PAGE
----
DONATE NOW TO HELP UPGRADE LIBCOM.ORG

Capital Vol 1 Reading Group: Chapter 3

12 posts / 0 new
Last post
Spartacus's picture
Spartacus
Offline
Joined: 20-09-03
Oct 6 2008 11:57
Capital Vol 1 Reading Group: Chapter 3

it's monday the 6th here so i've started the thread for discussing chapter 3. just a reminder, this is for discussion of this chapter (and i would think, how it relates to previous chapters) not for too much jumping ahead to later volumes or works. while a little is ok to let us know whether something is going to be answered sooner or later, let's try to keep extensive off-chapter discussion to this thread created for the purpose to keep this one as focused as possible.

i'm happy to stick with our original timetable and read chapters 4 to 6 by two weeks from now, monday the 20th of october, but if anyone has other ideas please raise it on the original proposal thread which we're keeping for the mechanics of the reading group. and if people are arriving late to this, welcome, there's an index of the threads so far here.

for clarity, i'll post my notes and comments to start discussion separately.

Spartacus's picture
Spartacus
Offline
Joined: 20-09-03
Feb 10 2009 11:53

as promised by everyone including the man himself, this was a pretty dense chapter, but i didn't think it was so bad. and it did address or at least hint that he was going to address some of the issues raised in the discussion of the first two chapters, in particular the whole value to price relation. apparently whilst price is the manifestation of value, it doesn't necessarily have any direct relation to it. since these first three chapters were laying the skeleton of his arguments to be followed up in not just this volume or even the 4 planned volumes of capital, but i don't know how many other volumes of analysis of pretty much every facet of society, i take it he was going to elaborate on this assertion.

one thing i didn't quite get was the crisis part at the end that occurs with a lengthening chain of debt and he says:

Quote:
Profane commodities can no longer replace it. The use-value of commodities becomes valueless, and their value vanishes in the presence of its own independent form. On the eve of the crisis, the bourgeois, with the self-sufficiency that springs from intoxicating prosperity, declares money to be a vain imagination. Commodities alone are money. But now the cry is everywhere: money alone is a commodity!

what exactly is he saying happens here? all debts have to be paid in the money commodity and no other? it sounds all very grand and flowery, but i can't get my head around what it actually means or why it's significant.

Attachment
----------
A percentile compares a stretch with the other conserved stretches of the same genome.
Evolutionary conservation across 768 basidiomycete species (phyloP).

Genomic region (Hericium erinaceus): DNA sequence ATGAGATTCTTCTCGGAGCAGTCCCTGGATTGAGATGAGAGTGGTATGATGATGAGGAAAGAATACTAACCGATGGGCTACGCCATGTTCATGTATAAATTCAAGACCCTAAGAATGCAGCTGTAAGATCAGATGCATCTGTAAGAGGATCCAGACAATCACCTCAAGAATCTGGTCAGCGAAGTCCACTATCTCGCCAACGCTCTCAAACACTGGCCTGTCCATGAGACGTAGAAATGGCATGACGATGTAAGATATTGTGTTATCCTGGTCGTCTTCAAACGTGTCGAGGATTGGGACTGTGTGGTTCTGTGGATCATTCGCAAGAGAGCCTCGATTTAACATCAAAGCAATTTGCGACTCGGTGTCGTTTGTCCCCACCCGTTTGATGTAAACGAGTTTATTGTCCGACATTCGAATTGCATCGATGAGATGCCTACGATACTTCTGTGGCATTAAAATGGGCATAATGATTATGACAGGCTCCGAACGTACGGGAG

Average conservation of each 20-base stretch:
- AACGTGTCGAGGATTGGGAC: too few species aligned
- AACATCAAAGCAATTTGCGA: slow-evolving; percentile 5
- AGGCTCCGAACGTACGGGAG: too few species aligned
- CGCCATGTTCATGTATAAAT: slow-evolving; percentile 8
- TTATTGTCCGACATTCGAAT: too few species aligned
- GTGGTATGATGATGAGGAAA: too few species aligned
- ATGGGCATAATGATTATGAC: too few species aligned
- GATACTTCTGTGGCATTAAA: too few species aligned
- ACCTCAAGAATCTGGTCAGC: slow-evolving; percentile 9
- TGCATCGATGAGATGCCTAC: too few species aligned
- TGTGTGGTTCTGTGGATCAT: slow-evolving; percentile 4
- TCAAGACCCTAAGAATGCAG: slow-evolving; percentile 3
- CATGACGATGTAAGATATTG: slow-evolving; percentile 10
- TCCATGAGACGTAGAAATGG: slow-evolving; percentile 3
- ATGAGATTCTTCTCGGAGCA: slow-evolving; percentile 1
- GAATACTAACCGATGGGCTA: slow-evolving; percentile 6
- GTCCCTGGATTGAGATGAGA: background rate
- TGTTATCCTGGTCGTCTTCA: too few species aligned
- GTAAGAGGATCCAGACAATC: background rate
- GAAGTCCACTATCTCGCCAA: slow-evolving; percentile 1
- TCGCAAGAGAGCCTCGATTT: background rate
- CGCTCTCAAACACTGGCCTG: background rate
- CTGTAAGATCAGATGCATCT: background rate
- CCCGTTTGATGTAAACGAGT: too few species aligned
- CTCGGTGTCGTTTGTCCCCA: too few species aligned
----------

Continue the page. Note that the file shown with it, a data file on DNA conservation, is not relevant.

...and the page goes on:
anyway, here are my notes. this time i've tried to be a bit more concise, and so don't necessarily follow his order of exposition exactly, as we've already got that in the book itself. not sure i quite succeeded in being concise though, looking back over them... oh well, it was a long chapter.

that's it, apologies for the length after working your way through the chapter itself!

Dave B
Offline
Joined: 3-08-08
Oct 7 2008 18:07

On the quote from Spartacus

Quote:
Profane commodities can no longer replace it. The use-value of commodities becomes valueless, and their value vanishes in the presence of its own independent form. On the eve of the crisis, the bourgeois, with the self-sufficiency that springs from intoxicating prosperity, declares money to be a vain imagination. Commodities alone are money. But now the cry is everywhere: money alone is a commodity!

I think the idea that he is putting across is explained or expanded on in the next chapter and it revolves around the point that the capitalist, when things are going well, is primarily interested in expanding and accumulating the value in his working capital. And is not interesting in accumulating gold, as such.

By using his working capital to extract and accumulate ever more value from his surplus value and throwing that surplus value back into ‘circulation’ or for more working capital. As opposed to just accumulating and seeing his embodied surplus value build up in a hoard of gold stored in box buried in the garden or something.

A ‘hoarder’ of gold money that loans it out to other capitalists does not actually hoard it as such but is just a finance or interest bearing capitalist. Thus for the capitalist gold money itself is just a means to an another end, the accumulation of capital, the means of production and power.

The gold in a box, that is therefore not working capital, and the hoarder who takes it out each night just to run it through his fingers when it could be used to extract surplus value out of workers, is thus vain.